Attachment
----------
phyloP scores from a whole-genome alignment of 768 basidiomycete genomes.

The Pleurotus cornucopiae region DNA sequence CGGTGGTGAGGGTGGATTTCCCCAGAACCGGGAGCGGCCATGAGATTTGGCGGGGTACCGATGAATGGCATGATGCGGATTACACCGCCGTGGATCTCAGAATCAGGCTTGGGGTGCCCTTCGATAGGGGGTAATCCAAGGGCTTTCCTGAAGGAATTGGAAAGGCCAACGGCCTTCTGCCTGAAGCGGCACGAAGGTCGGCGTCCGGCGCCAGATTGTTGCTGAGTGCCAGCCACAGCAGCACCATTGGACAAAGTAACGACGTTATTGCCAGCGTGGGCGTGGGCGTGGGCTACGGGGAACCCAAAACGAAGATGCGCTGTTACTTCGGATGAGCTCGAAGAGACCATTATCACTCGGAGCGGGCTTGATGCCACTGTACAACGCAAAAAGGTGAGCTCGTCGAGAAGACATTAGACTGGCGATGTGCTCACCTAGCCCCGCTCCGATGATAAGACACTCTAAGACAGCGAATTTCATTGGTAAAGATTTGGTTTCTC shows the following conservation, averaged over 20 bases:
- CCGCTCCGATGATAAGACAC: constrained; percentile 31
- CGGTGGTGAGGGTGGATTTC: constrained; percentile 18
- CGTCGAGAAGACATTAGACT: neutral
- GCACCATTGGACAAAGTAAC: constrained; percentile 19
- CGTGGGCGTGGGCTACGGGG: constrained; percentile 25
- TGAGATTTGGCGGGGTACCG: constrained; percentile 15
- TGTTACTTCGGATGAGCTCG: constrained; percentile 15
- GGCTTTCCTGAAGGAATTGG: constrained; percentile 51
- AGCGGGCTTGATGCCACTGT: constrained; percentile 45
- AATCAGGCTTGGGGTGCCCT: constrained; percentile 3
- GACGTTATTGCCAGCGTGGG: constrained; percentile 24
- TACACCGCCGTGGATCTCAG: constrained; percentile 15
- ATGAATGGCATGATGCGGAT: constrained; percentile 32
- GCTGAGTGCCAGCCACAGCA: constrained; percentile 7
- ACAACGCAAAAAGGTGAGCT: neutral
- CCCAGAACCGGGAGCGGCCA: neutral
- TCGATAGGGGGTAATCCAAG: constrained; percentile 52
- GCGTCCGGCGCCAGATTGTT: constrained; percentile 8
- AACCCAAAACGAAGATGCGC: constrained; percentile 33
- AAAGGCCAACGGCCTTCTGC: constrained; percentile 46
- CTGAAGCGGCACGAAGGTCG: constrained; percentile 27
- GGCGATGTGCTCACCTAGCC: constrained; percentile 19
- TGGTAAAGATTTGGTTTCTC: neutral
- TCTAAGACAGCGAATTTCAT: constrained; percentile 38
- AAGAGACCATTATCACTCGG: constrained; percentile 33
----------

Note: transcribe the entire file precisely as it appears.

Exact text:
phyloP scores from a whole-genome alignment of 768 basidiomycete genomes.

The Pleurotus cornucopiae region DNA sequence CGGTGGTGAGGGTGGATTTCCCCAGAACCGGGAGCGGCCATGAGATTTGGCGGGGTACCGATGAATGGCATGATGCGGATTACACCGCCGTGGATCTCAGAATCAGGCTTGGGGTGCCCTTCGATAGGGGGTAATCCAAGGGCTTTCCTGAAGGAATTGGAAAGGCCAACGGCCTTCTGCCTGAAGCGGCACGAAGGTCGGCGTCCGGCGCCAGATTGTTGCTGAGTGCCAGCCACAGCAGCACCATTGGACAAAGTAACGACGTTATTGCCAGCGTGGGCGTGGGCGTGGGCTACGGGGAACCCAAAACGAAGATGCGCTGTTACTTCGGATGAGCTCGAAGAGACCATTATCACTCGGAGCGGGCTTGATGCCACTGTACAACGCAAAAAGGTGAGCTCGTCGAGAAGACATTAGACTGGCGATGTGCTCACCTAGCCCCGCTCCGATGATAAGACACTCTAAGACAGCGAATTTCATTGGTAAAGATTTGGTTTCTC shows the following conservation, averaged over 20 bases:
- CCGCTCCGATGATAAGACAC: constrained; percentile 31
- CGGTGGTGAGGGTGGATTTC: constrained; percentile 18
- CGTCGAGAAGACATTAGACT: neutral
- GCACCATTGGACAAAGTAAC: constrained; percentile 19
- CGTGGGCGTGGGCTACGGGG: constrained; percentile 25
- TGAGATTTGGCGGGGTACCG: constrained; percentile 15
- TGTTACTTCGGATGAGCTCG: constrained; percentile 15
- GGCTTTCCTGAAGGAATTGG: constrained; percentile 51
- AGCGGGCTTGATGCCACTGT: constrained; percentile 45
- AATCAGGCTTGGGGTGCCCT: constrained; percentile 3
- GACGTTATTGCCAGCGTGGG: constrained; percentile 24
- TACACCGCCGTGGATCTCAG: constrained; percentile 15
- ATGAATGGCATGATGCGGAT: constrained; percentile 32
- GCTGAGTGCCAGCCACAGCA: constrained; percentile 7
- ACAACGCAAAAAGGTGAGCT: neutral
- CCCAGAACCGGGAGCGGCCA: neutral
- TCGATAGGGGGTAATCCAAG: constrained; percentile 52
- GCGTCCGGCGCCAGATTGTT: constrained; percentile 8
- AACCCAAAACGAAGATGCGC: constrained; percentile 33
- AAAGGCCAACGGCCTTCTGC: constrained; percentile 46
- CTGAAGCGGCACGAAGGTCG: constrained; percentile 27
- GGCGATGTGCTCACCTAGCC: constrained; percentile 19
- TGGTAAAGATTTGGTTTCTC: neutral
- TCTAAGACAGCGAATTTCAT: constrained; percentile 38
- AAGAGACCATTATCACTCGG: constrained; percentile 33